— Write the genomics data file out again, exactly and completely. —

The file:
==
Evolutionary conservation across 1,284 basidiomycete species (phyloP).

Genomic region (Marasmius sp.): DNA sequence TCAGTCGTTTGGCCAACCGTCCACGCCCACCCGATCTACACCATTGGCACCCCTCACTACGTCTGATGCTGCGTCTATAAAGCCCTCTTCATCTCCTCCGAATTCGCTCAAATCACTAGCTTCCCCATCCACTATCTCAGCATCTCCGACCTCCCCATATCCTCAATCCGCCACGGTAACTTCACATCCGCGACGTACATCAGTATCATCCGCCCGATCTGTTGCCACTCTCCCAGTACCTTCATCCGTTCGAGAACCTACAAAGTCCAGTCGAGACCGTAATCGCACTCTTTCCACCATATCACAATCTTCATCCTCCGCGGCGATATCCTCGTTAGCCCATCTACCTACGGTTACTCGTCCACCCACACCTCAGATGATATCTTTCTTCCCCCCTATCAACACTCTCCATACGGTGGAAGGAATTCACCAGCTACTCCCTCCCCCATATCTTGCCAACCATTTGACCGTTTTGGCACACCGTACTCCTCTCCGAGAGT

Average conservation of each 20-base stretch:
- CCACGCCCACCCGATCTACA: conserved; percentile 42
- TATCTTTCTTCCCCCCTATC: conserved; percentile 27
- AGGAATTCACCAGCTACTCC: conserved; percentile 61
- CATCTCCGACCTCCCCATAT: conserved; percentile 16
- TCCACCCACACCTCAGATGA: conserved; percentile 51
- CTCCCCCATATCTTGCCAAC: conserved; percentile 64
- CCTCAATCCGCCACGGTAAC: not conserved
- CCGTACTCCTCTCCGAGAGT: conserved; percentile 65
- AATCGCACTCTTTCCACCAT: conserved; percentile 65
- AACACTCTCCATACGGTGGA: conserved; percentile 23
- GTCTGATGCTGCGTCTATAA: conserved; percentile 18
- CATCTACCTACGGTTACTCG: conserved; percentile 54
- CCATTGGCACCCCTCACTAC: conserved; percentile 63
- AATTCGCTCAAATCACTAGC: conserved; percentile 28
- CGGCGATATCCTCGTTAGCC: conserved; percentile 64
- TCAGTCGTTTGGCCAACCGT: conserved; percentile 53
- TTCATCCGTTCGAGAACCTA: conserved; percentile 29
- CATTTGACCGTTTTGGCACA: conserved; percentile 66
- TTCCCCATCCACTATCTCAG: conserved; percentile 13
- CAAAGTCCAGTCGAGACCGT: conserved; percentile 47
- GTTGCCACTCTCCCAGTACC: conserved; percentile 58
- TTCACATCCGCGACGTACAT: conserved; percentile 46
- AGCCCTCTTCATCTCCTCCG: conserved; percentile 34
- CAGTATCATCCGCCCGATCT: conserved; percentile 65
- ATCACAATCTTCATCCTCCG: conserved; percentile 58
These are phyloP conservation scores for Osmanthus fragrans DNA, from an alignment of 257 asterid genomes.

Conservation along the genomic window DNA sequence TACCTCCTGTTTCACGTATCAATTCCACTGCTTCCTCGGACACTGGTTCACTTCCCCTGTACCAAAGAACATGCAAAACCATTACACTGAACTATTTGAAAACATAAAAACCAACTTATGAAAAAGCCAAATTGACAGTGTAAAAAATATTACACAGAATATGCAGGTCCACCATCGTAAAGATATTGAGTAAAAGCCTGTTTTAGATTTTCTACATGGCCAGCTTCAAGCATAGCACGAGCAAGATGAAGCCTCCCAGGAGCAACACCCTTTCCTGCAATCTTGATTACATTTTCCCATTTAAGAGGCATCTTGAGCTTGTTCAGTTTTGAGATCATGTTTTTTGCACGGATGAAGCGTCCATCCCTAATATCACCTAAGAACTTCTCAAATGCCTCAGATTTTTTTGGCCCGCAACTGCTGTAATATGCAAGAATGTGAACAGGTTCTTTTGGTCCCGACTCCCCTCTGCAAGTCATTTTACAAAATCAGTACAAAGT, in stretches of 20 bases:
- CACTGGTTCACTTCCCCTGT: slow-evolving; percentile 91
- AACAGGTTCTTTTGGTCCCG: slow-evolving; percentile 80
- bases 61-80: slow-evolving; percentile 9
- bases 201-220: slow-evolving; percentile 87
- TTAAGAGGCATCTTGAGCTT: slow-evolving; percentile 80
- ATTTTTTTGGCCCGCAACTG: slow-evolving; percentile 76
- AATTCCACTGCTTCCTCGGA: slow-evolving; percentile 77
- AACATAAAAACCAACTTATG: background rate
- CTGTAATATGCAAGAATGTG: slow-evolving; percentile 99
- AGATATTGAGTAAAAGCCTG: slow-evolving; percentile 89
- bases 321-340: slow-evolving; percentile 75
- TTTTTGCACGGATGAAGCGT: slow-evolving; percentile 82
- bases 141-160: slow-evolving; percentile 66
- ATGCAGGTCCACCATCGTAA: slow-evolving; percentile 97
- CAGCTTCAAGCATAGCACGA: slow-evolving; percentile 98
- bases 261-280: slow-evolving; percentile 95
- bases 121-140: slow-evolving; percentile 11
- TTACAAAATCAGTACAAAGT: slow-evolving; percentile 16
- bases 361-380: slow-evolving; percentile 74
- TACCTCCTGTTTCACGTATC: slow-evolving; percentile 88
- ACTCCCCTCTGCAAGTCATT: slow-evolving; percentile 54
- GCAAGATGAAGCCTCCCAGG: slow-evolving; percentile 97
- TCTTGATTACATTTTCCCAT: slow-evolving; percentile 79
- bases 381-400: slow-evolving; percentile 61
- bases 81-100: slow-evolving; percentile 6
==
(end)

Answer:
Evolutionary conservation across 1,284 basidiomycete species (phyloP).

Genomic region (Marasmius sp.): DNA sequence TCAGTCGTTTGGCCAACCGTCCACGCCCACCCGATCTACACCATTGGCACCCCTCACTACGTCTGATGCTGCGTCTATAAAGCCCTCTTCATCTCCTCCGAATTCGCTCAAATCACTAGCTTCCCCATCCACTATCTCAGCATCTCCGACCTCCCCATATCCTCAATCCGCCACGGTAACTTCACATCCGCGACGTACATCAGTATCATCCGCCCGATCTGTTGCCACTCTCCCAGTACCTTCATCCGTTCGAGAACCTACAAAGTCCAGTCGAGACCGTAATCGCACTCTTTCCACCATATCACAATCTTCATCCTCCGCGGCGATATCCTCGTTAGCCCATCTACCTACGGTTACTCGTCCACCCACACCTCAGATGATATCTTTCTTCCCCCCTATCAACACTCTCCATACGGTGGAAGGAATTCACCAGCTACTCCCTCCCCCATATCTTGCCAACCATTTGACCGTTTTGGCACACCGTACTCCTCTCCGAGAGT

Average conservation of each 20-base stretch:
- CCACGCCCACCCGATCTACA: conserved; percentile 42
- TATCTTTCTTCCCCCCTATC: conserved; percentile 27
- AGGAATTCACCAGCTACTCC: conserved; percentile 61
- CATCTCCGACCTCCCCATAT: conserved; percentile 16
- TCCACCCACACCTCAGATGA: conserved; percentile 51
- CTCCCCCATATCTTGCCAAC: conserved; percentile 64
- CCTCAATCCGCCACGGTAAC: not conserved
- CCGTACTCCTCTCCGAGAGT: conserved; percentile 65
- AATCGCACTCTTTCCACCAT: conserved; percentile 65
- AACACTCTCCATACGGTGGA: conserved; percentile 23
- GTCTGATGCTGCGTCTATAA: conserved; percentile 18
- CATCTACCTACGGTTACTCG: conserved; percentile 54
- CCATTGGCACCCCTCACTAC: conserved; percentile 63
- AATTCGCTCAAATCACTAGC: conserved; percentile 28
- CGGCGATATCCTCGTTAGCC: conserved; percentile 64
- TCAGTCGTTTGGCCAACCGT: conserved; percentile 53
- TTCATCCGTTCGAGAACCTA: conserved; percentile 29
- CATTTGACCGTTTTGGCACA: conserved; percentile 66
- TTCCCCATCCACTATCTCAG: conserved; percentile 13
- CAAAGTCCAGTCGAGACCGT: conserved; percentile 47
- GTTGCCACTCTCCCAGTACC: conserved; percentile 58
- TTCACATCCGCGACGTACAT: conserved; percentile 46
- AGCCCTCTTCATCTCCTCCG: conserved; percentile 34
- CAGTATCATCCGCCCGATCT: conserved; percentile 65
- ATCACAATCTTCATCCTCCG: conserved; percentile 58
These are phyloP conservation scores for Osmanthus fragrans DNA, from an alignment of 257 asterid genomes.

Conservation along the genomic window DNA sequence TACCTCCTGTTTCACGTATCAATTCCACTGCTTCCTCGGACACTGGTTCACTTCCCCTGTACCAAAGAACATGCAAAACCATTACACTGAACTATTTGAAAACATAAAAACCAACTTATGAAAAAGCCAAATTGACAGTGTAAAAAATATTACACAGAATATGCAGGTCCACCATCGTAAAGATATTGAGTAAAAGCCTGTTTTAGATTTTCTACATGGCCAGCTTCAAGCATAGCACGAGCAAGATGAAGCCTCCCAGGAGCAACACCCTTTCCTGCAATCTTGATTACATTTTCCCATTTAAGAGGCATCTTGAGCTTGTTCAGTTTTGAGATCATGTTTTTTGCACGGATGAAGCGTCCATCCCTAATATCACCTAAGAACTTCTCAAATGCCTCAGATTTTTTTGGCCCGCAACTGCTGTAATATGCAAGAATGTGAACAGGTTCTTTTGGTCCCGACTCCCCTCTGCAAGTCATTTTACAAAATCAGTACAAAGT, in stretches of 20 bases:
- CACTGGTTCACTTCCCCTGT: slow-evolving; percentile 91
- AACAGGTTCTTTTGGTCCCG: slow-evolving; percentile 80
- bases 61-80: slow-evolving; percentile 9
- bases 201-220: slow-evolving; percentile 87
- TTAAGAGGCATCTTGAGCTT: slow-evolving; percentile 80
- ATTTTTTTGGCCCGCAACTG: slow-evolving; percentile 76
- AATTCCACTGCTTCCTCGGA: slow-evolving; percentile 77
- AACATAAAAACCAACTTATG: background rate
- CTGTAATATGCAAGAATGTG: slow-evolving; percentile 99
- AGATATTGAGTAAAAGCCTG: slow-evolving; percentile 89
- bases 321-340: slow-evolving; percentile 75
- TTTTTGCACGGATGAAGCGT: slow-evolving; percentile 82
- bases 141-160: slow-evolving; percentile 66
- ATGCAGGTCCACCATCGTAA: slow-evolving; percentile 97
- CAGCTTCAAGCATAGCACGA: slow-evolving; percentile 98
- bases 261-280: slow-evolving; percentile 95
- bases 121-140: slow-evolving; percentile 11
- TTACAAAATCAGTACAAAGT: slow-evolving; percentile 16
- bases 361-380: slow-evolving; percentile 74
- TACCTCCTGTTTCACGTATC: slow-evolving; percentile 88
- ACTCCCCTCTGCAAGTCATT: slow-evolving; percentile 54
- GCAAGATGAAGCCTCCCAGG: slow-evolving; percentile 97
- TCTTGATTACATTTTCCCAT: slow-evolving; percentile 79
- bases 381-400: slow-evolving; percentile 61
- bases 81-100: slow-evolving; percentile 6